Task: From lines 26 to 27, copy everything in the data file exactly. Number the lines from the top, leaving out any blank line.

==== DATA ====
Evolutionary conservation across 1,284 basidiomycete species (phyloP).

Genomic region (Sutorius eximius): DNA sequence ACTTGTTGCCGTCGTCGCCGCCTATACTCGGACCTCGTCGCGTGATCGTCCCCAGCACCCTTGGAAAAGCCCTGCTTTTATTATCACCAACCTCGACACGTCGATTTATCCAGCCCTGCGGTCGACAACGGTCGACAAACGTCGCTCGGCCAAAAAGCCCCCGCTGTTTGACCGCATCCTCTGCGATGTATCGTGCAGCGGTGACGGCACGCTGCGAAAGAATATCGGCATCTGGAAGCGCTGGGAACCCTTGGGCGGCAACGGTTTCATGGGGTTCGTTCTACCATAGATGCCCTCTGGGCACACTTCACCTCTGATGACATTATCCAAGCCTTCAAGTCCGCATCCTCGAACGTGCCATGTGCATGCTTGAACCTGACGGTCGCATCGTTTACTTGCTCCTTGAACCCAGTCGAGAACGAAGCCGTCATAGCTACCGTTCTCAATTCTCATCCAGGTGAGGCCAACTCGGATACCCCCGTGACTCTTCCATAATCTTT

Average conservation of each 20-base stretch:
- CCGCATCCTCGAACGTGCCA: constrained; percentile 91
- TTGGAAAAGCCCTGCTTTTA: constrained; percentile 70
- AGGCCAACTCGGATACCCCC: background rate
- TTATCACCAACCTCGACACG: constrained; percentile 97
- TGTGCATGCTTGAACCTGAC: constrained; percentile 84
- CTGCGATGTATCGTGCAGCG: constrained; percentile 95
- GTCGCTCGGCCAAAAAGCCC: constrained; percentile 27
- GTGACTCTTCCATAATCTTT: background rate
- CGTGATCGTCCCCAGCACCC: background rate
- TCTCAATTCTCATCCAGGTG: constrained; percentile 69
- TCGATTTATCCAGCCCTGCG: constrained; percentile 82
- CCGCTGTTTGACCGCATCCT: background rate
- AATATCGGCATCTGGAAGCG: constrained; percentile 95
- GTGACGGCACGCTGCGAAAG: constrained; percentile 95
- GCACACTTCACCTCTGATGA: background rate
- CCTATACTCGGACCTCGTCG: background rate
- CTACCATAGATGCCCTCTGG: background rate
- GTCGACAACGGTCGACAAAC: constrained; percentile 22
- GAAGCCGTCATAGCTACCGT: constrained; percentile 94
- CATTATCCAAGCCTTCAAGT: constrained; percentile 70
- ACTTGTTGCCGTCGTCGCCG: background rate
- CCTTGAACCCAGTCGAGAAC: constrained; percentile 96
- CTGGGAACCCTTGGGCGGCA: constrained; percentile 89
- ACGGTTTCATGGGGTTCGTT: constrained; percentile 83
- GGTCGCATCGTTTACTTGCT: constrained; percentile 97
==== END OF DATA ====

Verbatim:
- CTGGGAACCCTTGGGCGGCA: constrained; percentile 89
- ACGGTTTCATGGGGTTCGTT: constrained; percentile 83